There isn’t much to report at the moment. Things are pretty stable thanks to the high-dose of steroids and, although I do still have pain, it is manageable and I am able to function around the house. I’m hoping that we have managed to prevent any major joint flare from developing, although I have been without any biologic drugs for nearly two months now so I guess I’m not safe yet.
I have had a bit of an issue with the 50mg Prednisolone though – I happened to comment on Twitter that I’d barely slept thanks to needing to pee seven times in one night. I thought it was just water retention, but someone pointed out the risk of Steroid-Induced Diabetes at such high doses, something that hadn’t even crossed my mind. A good example of how Social Media can be a useful tool in raising awareness and highlighting such issues.
When I looked into this condition further, I found out that around 60% of people taking 40mg or more, for more than two days, experience some level of hyperglycemia and that I had all the classic symptoms:
- Longterm, high doses of steroids such as Prednisolone.
- Thirst, drinking more water and passing more urine than usual.
- A change in eyesight, particularly an inability to focus properly.
- Oral or Genital thrush.
- Poor Healing
- Relatives with Diabetes.
I’d noticed my eyes were blurry a while back and thought nothing of it; have been fighting oral and esophagal thrush since before my hospital admission (treated with Nystatin and Flucanazole); then my Dad is Diabetic too, so I ticked all the boxes. I thought I’d better check it out with my GP just in case and was able to speak to him on the phone. He said there is a good chance it could be Steroid-Induced Diabetes and that he would check my blood sugar next time I saw him. In the meantime, he advised me to be ‘sensible’ with sugars and saturated fats. I had a look online and found this dietry advice from the NHS.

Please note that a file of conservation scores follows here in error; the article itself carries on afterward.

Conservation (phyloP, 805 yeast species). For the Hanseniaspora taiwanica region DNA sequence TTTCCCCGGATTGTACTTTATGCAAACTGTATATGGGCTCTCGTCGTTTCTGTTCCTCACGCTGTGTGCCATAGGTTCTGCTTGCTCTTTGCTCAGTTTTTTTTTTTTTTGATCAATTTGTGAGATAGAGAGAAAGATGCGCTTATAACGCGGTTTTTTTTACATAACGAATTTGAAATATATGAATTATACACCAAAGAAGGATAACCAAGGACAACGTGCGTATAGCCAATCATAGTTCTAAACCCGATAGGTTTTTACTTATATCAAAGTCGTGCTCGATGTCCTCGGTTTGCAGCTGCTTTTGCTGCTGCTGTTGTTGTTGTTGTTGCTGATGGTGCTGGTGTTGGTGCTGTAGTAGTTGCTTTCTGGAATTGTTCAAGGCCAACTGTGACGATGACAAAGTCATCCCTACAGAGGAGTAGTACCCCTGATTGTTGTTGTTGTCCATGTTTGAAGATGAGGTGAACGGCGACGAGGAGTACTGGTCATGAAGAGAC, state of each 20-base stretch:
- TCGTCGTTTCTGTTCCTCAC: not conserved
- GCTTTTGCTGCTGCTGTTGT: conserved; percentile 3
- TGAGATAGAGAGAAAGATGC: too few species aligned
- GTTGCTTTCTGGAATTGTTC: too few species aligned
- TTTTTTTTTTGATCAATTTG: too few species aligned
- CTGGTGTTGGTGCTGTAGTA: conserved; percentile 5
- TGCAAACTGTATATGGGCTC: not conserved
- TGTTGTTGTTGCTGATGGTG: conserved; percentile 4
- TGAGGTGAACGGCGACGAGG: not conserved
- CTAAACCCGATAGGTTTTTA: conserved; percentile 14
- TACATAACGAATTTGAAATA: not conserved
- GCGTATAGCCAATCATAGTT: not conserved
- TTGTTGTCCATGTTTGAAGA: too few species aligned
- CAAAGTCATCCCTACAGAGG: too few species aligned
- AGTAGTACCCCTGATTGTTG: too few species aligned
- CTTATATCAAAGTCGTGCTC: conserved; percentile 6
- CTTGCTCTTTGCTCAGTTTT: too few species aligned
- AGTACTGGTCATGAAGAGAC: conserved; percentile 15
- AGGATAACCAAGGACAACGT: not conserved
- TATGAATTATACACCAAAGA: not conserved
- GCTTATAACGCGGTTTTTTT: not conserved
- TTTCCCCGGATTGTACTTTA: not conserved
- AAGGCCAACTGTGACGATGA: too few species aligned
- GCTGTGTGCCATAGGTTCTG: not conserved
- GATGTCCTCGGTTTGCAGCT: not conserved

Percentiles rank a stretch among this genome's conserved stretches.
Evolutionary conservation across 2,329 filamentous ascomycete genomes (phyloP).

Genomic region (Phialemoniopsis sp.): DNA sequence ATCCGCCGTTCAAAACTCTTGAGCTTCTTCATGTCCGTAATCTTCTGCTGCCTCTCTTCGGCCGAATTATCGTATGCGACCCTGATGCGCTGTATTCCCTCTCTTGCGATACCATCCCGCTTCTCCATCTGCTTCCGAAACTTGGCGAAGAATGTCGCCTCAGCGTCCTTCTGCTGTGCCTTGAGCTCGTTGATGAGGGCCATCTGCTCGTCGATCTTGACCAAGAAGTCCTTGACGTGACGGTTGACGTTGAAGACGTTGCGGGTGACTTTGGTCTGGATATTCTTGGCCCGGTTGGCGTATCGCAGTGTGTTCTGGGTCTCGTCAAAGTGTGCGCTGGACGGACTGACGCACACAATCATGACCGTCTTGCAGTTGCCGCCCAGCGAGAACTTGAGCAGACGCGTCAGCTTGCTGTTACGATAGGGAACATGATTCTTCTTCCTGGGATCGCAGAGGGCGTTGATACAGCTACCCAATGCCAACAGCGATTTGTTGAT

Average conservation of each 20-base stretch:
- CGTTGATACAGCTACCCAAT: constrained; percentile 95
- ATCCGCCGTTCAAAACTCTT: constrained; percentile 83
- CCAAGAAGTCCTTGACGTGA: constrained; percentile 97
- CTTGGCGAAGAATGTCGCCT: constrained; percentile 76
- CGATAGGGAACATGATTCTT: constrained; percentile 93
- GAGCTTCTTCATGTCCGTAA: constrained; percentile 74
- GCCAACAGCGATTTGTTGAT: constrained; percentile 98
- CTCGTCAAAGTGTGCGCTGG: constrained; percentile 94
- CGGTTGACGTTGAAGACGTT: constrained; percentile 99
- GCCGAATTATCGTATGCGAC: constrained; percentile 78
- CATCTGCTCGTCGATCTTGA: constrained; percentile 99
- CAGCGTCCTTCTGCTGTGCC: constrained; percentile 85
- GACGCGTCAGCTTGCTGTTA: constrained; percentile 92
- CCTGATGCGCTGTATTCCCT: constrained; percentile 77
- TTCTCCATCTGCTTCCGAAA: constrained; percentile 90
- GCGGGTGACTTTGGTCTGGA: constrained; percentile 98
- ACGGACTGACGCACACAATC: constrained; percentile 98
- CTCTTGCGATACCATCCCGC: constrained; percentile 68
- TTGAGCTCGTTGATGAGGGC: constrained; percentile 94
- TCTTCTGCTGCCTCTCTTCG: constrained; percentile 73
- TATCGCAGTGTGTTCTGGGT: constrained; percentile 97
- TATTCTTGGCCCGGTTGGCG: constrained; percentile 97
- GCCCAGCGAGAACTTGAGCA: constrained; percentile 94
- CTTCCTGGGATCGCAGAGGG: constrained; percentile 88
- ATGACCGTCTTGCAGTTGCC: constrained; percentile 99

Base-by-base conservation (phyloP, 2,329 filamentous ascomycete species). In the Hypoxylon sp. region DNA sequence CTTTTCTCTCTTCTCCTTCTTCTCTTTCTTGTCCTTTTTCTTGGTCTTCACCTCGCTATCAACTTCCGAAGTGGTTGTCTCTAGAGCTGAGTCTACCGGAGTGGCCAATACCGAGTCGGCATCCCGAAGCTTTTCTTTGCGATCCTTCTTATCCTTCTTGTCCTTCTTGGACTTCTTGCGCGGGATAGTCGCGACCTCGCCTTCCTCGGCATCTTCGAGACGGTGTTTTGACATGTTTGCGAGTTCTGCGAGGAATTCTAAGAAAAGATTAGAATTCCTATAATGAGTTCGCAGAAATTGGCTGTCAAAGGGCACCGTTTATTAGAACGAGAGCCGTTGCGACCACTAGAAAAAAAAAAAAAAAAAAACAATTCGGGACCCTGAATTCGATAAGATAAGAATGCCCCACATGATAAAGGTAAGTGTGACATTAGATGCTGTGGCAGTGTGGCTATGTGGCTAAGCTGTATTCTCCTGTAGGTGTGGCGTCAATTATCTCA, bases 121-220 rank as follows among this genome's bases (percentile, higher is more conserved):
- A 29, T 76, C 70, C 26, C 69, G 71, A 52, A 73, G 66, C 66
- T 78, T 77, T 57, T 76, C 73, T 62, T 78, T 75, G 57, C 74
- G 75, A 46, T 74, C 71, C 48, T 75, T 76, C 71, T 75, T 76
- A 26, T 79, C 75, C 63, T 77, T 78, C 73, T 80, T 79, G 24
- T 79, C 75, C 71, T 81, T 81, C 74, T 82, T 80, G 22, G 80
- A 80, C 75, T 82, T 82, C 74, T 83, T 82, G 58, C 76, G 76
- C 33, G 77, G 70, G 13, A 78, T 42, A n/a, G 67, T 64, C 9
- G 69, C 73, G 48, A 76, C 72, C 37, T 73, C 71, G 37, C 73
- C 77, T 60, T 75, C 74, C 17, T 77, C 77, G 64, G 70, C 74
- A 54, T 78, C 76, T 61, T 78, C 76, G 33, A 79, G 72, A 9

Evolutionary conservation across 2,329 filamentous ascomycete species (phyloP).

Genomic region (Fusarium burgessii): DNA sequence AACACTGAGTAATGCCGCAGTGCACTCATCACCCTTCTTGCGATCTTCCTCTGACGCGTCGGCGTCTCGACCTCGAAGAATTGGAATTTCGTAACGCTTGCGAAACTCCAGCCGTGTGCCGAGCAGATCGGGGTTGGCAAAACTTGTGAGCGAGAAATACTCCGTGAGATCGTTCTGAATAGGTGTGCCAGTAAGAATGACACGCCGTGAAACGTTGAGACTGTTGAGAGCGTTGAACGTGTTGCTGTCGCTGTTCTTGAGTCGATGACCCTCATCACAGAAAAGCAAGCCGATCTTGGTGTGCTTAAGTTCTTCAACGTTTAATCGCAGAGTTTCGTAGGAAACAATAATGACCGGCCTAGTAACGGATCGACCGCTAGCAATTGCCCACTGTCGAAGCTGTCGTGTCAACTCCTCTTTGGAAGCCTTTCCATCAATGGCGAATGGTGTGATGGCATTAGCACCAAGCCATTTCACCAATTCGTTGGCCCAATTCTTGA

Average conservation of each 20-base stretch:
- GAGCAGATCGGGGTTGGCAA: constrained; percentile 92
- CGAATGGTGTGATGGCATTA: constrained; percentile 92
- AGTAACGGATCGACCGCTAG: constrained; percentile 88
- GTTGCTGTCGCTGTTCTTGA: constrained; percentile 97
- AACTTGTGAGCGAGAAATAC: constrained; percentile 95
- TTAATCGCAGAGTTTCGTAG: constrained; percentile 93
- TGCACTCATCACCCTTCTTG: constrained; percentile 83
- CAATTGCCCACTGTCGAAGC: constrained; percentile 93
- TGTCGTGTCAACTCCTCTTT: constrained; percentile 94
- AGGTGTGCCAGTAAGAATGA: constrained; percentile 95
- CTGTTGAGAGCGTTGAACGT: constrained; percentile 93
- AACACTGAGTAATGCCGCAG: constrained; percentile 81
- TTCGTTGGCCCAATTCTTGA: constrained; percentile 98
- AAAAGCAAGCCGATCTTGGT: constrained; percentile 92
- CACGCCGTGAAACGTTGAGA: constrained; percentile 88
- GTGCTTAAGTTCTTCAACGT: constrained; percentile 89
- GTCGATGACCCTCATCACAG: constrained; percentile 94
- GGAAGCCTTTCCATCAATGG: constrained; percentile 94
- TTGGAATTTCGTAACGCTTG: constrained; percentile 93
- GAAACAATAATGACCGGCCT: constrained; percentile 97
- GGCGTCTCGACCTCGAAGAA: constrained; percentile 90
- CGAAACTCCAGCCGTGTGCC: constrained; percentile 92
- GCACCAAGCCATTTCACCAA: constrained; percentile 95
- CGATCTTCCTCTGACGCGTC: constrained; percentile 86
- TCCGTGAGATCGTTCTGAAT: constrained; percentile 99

But how does this happen and why is it important? Here’s a sciencey bit:
Steroids mimic a hormone called Cortisol, which increases blood pressure and levels of Glucose in our blood. Insulin usually counteracts this, but the higher the dose of Prednisolone and the longer you take it for, the more you become resistant to the effects of insulin, allowing blood glucose level to rise higher and remain that high for longer. This is called hyperglycemia. If left uncontrolled over a long period of time, hyperglycemia can cause damage to blood vessels in the kidneys, heart, eyes, as well as neurological damage.
So diagnosis and control are pretty important. I was supposed to get my blood sugar tested the other day but wasn’t able to make it into the surgery; I’m just waiting to fit it in again, which I will, very soon I promise. I’ve really been watching my sugar intake though and have noticed some improvement in the symptoms already, including less nocturnal bathroom trips, so that’s a good sign. I have also been sweating less – another symptom that can be attributed to Hyperglycemia, but one that I’d obviously blamed on the Still’s Disease!
From what I’ve read on the subject and what my GP told me, it is simply a case of controlling sugar levels through your diet rather than needing any oral medication or insulin shots, although I did come across a couple of extreme cases. It is probably a sensible thing to keep an eye on when taking steroids anyway, what with the temptation to give into the steroid munchies. Ironic that they make you crave the stuff that could do so much harm.
The good news is that if you do develop Steroid Induced Diabetes, it is usually reversible once you reduce down from the high dose of steroid, although some do go on to develop Type-2 Diabetes.
I guess it’s one more thing I can add to my Love-Hate list for Prednisolone.
How Steroids Could Give You Diabetes (Daily Mail)
Diabetes Guide: Steroid-Induced Diabetes (Johns Hopkins)
What is Steroid Induced Diabetes? (Diabetes UK)